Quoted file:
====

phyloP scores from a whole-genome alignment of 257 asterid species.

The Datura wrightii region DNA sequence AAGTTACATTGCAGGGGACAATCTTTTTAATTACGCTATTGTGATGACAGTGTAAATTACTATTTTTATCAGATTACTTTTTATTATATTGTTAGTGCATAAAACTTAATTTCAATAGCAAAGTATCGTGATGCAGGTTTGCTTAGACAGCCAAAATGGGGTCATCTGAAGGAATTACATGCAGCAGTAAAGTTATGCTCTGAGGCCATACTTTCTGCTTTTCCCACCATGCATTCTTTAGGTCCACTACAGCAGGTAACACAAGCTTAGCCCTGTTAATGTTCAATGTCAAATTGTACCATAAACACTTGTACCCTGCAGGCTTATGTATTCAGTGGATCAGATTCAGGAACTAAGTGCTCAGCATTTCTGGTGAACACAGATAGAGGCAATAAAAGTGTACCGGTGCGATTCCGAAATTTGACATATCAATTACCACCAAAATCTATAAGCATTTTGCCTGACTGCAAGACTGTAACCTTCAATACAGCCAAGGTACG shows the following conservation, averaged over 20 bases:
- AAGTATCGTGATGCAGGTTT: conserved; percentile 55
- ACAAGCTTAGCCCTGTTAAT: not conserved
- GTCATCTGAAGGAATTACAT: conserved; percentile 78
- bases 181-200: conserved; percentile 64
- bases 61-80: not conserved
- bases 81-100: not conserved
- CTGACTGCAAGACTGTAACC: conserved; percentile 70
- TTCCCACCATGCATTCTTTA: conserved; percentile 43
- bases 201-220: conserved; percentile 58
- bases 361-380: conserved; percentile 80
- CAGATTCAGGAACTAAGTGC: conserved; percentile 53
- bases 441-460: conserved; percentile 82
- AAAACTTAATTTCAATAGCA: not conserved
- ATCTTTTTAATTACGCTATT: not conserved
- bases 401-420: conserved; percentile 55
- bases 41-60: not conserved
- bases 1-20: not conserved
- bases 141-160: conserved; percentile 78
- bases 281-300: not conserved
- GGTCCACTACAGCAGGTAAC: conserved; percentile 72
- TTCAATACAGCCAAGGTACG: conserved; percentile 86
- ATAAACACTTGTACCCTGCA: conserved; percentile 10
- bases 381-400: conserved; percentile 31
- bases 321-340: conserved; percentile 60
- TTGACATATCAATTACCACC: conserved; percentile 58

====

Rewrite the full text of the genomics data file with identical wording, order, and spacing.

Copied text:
phyloP scores from a whole-genome alignment of 257 asterid species.

The Datura wrightii region DNA sequence AAGTTACATTGCAGGGGACAATCTTTTTAATTACGCTATTGTGATGACAGTGTAAATTACTATTTTTATCAGATTACTTTTTATTATATTGTTAGTGCATAAAACTTAATTTCAATAGCAAAGTATCGTGATGCAGGTTTGCTTAGACAGCCAAAATGGGGTCATCTGAAGGAATTACATGCAGCAGTAAAGTTATGCTCTGAGGCCATACTTTCTGCTTTTCCCACCATGCATTCTTTAGGTCCACTACAGCAGGTAACACAAGCTTAGCCCTGTTAATGTTCAATGTCAAATTGTACCATAAACACTTGTACCCTGCAGGCTTATGTATTCAGTGGATCAGATTCAGGAACTAAGTGCTCAGCATTTCTGGTGAACACAGATAGAGGCAATAAAAGTGTACCGGTGCGATTCCGAAATTTGACATATCAATTACCACCAAAATCTATAAGCATTTTGCCTGACTGCAAGACTGTAACCTTCAATACAGCCAAGGTACG shows the following conservation, averaged over 20 bases:
- AAGTATCGTGATGCAGGTTT: conserved; percentile 55
- ACAAGCTTAGCCCTGTTAAT: not conserved
- GTCATCTGAAGGAATTACAT: conserved; percentile 78
- bases 181-200: conserved; percentile 64
- bases 61-80: not conserved
- bases 81-100: not conserved
- CTGACTGCAAGACTGTAACC: conserved; percentile 70
- TTCCCACCATGCATTCTTTA: conserved; percentile 43
- bases 201-220: conserved; percentile 58
- bases 361-380: conserved; percentile 80
- CAGATTCAGGAACTAAGTGC: conserved; percentile 53
- bases 441-460: conserved; percentile 82
- AAAACTTAATTTCAATAGCA: not conserved
- ATCTTTTTAATTACGCTATT: not conserved
- bases 401-420: conserved; percentile 55
- bases 41-60: not conserved
- bases 1-20: not conserved
- bases 141-160: conserved; percentile 78
- bases 281-300: not conserved
- GGTCCACTACAGCAGGTAAC: conserved; percentile 72
- TTCAATACAGCCAAGGTACG: conserved; percentile 86
- ATAAACACTTGTACCCTGCA: conserved; percentile 10
- bases 381-400: conserved; percentile 31
- bases 321-340: conserved; percentile 60
- TTGACATATCAATTACCACC: conserved; percentile 58